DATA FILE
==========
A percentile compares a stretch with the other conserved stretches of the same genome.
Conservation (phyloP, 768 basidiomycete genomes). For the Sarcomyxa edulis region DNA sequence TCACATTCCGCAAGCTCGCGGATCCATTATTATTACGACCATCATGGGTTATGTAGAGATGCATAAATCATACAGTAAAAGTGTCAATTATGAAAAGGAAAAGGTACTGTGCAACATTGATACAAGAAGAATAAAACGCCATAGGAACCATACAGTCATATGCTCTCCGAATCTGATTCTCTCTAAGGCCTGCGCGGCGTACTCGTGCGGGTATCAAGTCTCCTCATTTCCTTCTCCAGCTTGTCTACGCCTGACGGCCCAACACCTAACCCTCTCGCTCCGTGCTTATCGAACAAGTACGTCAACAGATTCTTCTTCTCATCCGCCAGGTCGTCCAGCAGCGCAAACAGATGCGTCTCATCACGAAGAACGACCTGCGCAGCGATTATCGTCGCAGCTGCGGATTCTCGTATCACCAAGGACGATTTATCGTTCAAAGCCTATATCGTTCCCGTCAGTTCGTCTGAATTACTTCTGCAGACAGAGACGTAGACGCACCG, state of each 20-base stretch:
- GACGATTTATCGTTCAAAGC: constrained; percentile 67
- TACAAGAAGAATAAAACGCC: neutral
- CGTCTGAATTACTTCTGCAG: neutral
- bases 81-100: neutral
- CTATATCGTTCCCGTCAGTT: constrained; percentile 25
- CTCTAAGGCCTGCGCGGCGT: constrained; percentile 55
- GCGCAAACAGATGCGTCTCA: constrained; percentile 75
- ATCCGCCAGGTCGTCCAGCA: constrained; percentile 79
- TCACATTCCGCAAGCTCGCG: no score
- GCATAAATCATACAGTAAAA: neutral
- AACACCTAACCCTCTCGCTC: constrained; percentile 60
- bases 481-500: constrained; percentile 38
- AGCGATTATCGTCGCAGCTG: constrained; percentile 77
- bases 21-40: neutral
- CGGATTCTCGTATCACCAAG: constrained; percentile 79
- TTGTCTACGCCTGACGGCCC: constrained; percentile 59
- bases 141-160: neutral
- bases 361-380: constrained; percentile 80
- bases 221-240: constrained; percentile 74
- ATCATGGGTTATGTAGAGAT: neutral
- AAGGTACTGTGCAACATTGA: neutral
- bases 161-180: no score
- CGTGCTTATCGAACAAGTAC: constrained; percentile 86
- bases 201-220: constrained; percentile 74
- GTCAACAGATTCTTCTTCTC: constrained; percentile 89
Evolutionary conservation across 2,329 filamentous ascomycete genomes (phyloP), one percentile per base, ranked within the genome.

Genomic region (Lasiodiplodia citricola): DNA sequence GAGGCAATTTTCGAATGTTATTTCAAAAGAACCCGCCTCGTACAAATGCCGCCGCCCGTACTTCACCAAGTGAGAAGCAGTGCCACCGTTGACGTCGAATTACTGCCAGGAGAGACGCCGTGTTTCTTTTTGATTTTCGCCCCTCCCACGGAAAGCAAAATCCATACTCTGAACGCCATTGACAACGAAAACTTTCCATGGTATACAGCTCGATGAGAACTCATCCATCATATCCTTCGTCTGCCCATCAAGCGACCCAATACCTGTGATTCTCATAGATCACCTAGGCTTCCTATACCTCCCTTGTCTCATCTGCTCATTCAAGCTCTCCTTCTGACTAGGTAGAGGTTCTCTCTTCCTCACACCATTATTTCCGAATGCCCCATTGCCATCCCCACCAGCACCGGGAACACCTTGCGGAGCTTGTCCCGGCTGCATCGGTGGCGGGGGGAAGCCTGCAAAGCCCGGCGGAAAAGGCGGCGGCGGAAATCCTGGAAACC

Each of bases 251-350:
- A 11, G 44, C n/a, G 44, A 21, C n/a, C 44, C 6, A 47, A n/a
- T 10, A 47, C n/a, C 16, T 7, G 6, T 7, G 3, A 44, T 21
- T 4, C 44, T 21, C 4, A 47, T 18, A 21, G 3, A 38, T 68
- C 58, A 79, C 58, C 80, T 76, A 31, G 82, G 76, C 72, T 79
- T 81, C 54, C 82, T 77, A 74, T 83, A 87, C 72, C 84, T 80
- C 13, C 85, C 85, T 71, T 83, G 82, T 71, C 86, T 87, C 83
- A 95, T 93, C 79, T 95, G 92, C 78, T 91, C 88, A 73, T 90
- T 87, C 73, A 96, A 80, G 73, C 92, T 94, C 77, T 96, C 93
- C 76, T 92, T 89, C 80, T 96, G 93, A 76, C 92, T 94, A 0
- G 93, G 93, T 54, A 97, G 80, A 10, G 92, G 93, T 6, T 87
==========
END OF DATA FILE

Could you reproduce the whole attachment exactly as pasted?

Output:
A percentile compares a stretch with the other conserved stretches of the same genome.
Conservation (phyloP, 768 basidiomycete genomes). For the Sarcomyxa edulis region DNA sequence TCACATTCCGCAAGCTCGCGGATCCATTATTATTACGACCATCATGGGTTATGTAGAGATGCATAAATCATACAGTAAAAGTGTCAATTATGAAAAGGAAAAGGTACTGTGCAACATTGATACAAGAAGAATAAAACGCCATAGGAACCATACAGTCATATGCTCTCCGAATCTGATTCTCTCTAAGGCCTGCGCGGCGTACTCGTGCGGGTATCAAGTCTCCTCATTTCCTTCTCCAGCTTGTCTACGCCTGACGGCCCAACACCTAACCCTCTCGCTCCGTGCTTATCGAACAAGTACGTCAACAGATTCTTCTTCTCATCCGCCAGGTCGTCCAGCAGCGCAAACAGATGCGTCTCATCACGAAGAACGACCTGCGCAGCGATTATCGTCGCAGCTGCGGATTCTCGTATCACCAAGGACGATTTATCGTTCAAAGCCTATATCGTTCCCGTCAGTTCGTCTGAATTACTTCTGCAGACAGAGACGTAGACGCACCG, state of each 20-base stretch:
- GACGATTTATCGTTCAAAGC: constrained; percentile 67
- TACAAGAAGAATAAAACGCC: neutral
- CGTCTGAATTACTTCTGCAG: neutral
- bases 81-100: neutral
- CTATATCGTTCCCGTCAGTT: constrained; percentile 25
- CTCTAAGGCCTGCGCGGCGT: constrained; percentile 55
- GCGCAAACAGATGCGTCTCA: constrained; percentile 75
- ATCCGCCAGGTCGTCCAGCA: constrained; percentile 79
- TCACATTCCGCAAGCTCGCG: no score
- GCATAAATCATACAGTAAAA: neutral
- AACACCTAACCCTCTCGCTC: constrained; percentile 60
- bases 481-500: constrained; percentile 38
- AGCGATTATCGTCGCAGCTG: constrained; percentile 77
- bases 21-40: neutral
- CGGATTCTCGTATCACCAAG: constrained; percentile 79
- TTGTCTACGCCTGACGGCCC: constrained; percentile 59
- bases 141-160: neutral
- bases 361-380: constrained; percentile 80
- bases 221-240: constrained; percentile 74
- ATCATGGGTTATGTAGAGAT: neutral
- AAGGTACTGTGCAACATTGA: neutral
- bases 161-180: no score
- CGTGCTTATCGAACAAGTAC: constrained; percentile 86
- bases 201-220: constrained; percentile 74
- GTCAACAGATTCTTCTTCTC: constrained; percentile 89
Evolutionary conservation across 2,329 filamentous ascomycete genomes (phyloP), one percentile per base, ranked within the genome.

Genomic region (Lasiodiplodia citricola): DNA sequence GAGGCAATTTTCGAATGTTATTTCAAAAGAACCCGCCTCGTACAAATGCCGCCGCCCGTACTTCACCAAGTGAGAAGCAGTGCCACCGTTGACGTCGAATTACTGCCAGGAGAGACGCCGTGTTTCTTTTTGATTTTCGCCCCTCCCACGGAAAGCAAAATCCATACTCTGAACGCCATTGACAACGAAAACTTTCCATGGTATACAGCTCGATGAGAACTCATCCATCATATCCTTCGTCTGCCCATCAAGCGACCCAATACCTGTGATTCTCATAGATCACCTAGGCTTCCTATACCTCCCTTGTCTCATCTGCTCATTCAAGCTCTCCTTCTGACTAGGTAGAGGTTCTCTCTTCCTCACACCATTATTTCCGAATGCCCCATTGCCATCCCCACCAGCACCGGGAACACCTTGCGGAGCTTGTCCCGGCTGCATCGGTGGCGGGGGGAAGCCTGCAAAGCCCGGCGGAAAAGGCGGCGGCGGAAATCCTGGAAACC

Each of bases 251-350:
- A 11, G 44, C n/a, G 44, A 21, C n/a, C 44, C 6, A 47, A n/a
- T 10, A 47, C n/a, C 16, T 7, G 6, T 7, G 3, A 44, T 21
- T 4, C 44, T 21, C 4, A 47, T 18, A 21, G 3, A 38, T 68
- C 58, A 79, C 58, C 80, T 76, A 31, G 82, G 76, C 72, T 79
- T 81, C 54, C 82, T 77, A 74, T 83, A 87, C 72, C 84, T 80
- C 13, C 85, C 85, T 71, T 83, G 82, T 71, C 86, T 87, C 83
- A 95, T 93, C 79, T 95, G 92, C 78, T 91, C 88, A 73, T 90
- T 87, C 73, A 96, A 80, G 73, C 92, T 94, C 77, T 96, C 93
- C 76, T 92, T 89, C 80, T 96, G 93, A 76, C 92, T 94, A 0
- G 93, G 93, T 54, A 97, G 80, A 10, G 92, G 93, T 6, T 87